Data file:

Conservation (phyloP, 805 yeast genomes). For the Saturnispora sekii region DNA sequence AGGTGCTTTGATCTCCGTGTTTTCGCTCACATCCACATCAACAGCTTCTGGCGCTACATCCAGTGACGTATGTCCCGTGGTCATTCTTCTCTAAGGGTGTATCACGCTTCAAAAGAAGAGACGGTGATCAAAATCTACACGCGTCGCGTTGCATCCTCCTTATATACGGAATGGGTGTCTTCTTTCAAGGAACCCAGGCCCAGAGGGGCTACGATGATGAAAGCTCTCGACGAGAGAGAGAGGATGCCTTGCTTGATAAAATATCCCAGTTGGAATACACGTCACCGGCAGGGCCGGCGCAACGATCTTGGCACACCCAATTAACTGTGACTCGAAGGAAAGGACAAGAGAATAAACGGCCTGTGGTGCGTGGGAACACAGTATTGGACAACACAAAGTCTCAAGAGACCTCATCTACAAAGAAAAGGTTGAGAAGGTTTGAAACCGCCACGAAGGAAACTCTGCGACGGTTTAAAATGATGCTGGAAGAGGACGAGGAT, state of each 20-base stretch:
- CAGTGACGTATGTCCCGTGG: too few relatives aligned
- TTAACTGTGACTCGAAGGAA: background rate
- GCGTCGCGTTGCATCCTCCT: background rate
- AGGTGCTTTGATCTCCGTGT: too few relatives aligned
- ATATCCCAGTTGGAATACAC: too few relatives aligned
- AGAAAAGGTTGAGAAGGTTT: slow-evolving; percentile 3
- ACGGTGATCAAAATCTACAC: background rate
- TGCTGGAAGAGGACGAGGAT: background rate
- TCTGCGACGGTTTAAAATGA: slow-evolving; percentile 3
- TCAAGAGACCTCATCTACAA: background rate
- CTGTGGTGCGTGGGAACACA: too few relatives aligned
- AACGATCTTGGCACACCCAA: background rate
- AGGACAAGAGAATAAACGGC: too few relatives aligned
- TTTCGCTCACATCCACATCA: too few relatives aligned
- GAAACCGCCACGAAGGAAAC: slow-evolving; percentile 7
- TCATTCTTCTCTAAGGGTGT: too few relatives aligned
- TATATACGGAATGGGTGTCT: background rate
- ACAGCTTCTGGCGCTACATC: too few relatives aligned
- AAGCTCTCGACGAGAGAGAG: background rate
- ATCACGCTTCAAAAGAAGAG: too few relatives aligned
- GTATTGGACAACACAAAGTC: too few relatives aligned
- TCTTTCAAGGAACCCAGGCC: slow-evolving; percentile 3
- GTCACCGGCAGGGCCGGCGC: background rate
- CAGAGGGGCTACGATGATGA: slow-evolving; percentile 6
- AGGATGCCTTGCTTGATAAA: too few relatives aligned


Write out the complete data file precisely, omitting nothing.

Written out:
Conservation (phyloP, 805 yeast genomes). For the Saturnispora sekii region DNA sequence AGGTGCTTTGATCTCCGTGTTTTCGCTCACATCCACATCAACAGCTTCTGGCGCTACATCCAGTGACGTATGTCCCGTGGTCATTCTTCTCTAAGGGTGTATCACGCTTCAAAAGAAGAGACGGTGATCAAAATCTACACGCGTCGCGTTGCATCCTCCTTATATACGGAATGGGTGTCTTCTTTCAAGGAACCCAGGCCCAGAGGGGCTACGATGATGAAAGCTCTCGACGAGAGAGAGAGGATGCCTTGCTTGATAAAATATCCCAGTTGGAATACACGTCACCGGCAGGGCCGGCGCAACGATCTTGGCACACCCAATTAACTGTGACTCGAAGGAAAGGACAAGAGAATAAACGGCCTGTGGTGCGTGGGAACACAGTATTGGACAACACAAAGTCTCAAGAGACCTCATCTACAAAGAAAAGGTTGAGAAGGTTTGAAACCGCCACGAAGGAAACTCTGCGACGGTTTAAAATGATGCTGGAAGAGGACGAGGAT, state of each 20-base stretch:
- CAGTGACGTATGTCCCGTGG: too few relatives aligned
- TTAACTGTGACTCGAAGGAA: background rate
- GCGTCGCGTTGCATCCTCCT: background rate
- AGGTGCTTTGATCTCCGTGT: too few relatives aligned
- ATATCCCAGTTGGAATACAC: too few relatives aligned
- AGAAAAGGTTGAGAAGGTTT: slow-evolving; percentile 3
- ACGGTGATCAAAATCTACAC: background rate
- TGCTGGAAGAGGACGAGGAT: background rate
- TCTGCGACGGTTTAAAATGA: slow-evolving; percentile 3
- TCAAGAGACCTCATCTACAA: background rate
- CTGTGGTGCGTGGGAACACA: too few relatives aligned
- AACGATCTTGGCACACCCAA: background rate
- AGGACAAGAGAATAAACGGC: too few relatives aligned
- TTTCGCTCACATCCACATCA: too few relatives aligned
- GAAACCGCCACGAAGGAAAC: slow-evolving; percentile 7
- TCATTCTTCTCTAAGGGTGT: too few relatives aligned
- TATATACGGAATGGGTGTCT: background rate
- ACAGCTTCTGGCGCTACATC: too few relatives aligned
- AAGCTCTCGACGAGAGAGAG: background rate
- ATCACGCTTCAAAAGAAGAG: too few relatives aligned
- GTATTGGACAACACAAAGTC: too few relatives aligned
- TCTTTCAAGGAACCCAGGCC: slow-evolving; percentile 3
- GTCACCGGCAGGGCCGGCGC: background rate
- CAGAGGGGCTACGATGATGA: slow-evolving; percentile 6
- AGGATGCCTTGCTTGATAAA: too few relatives aligned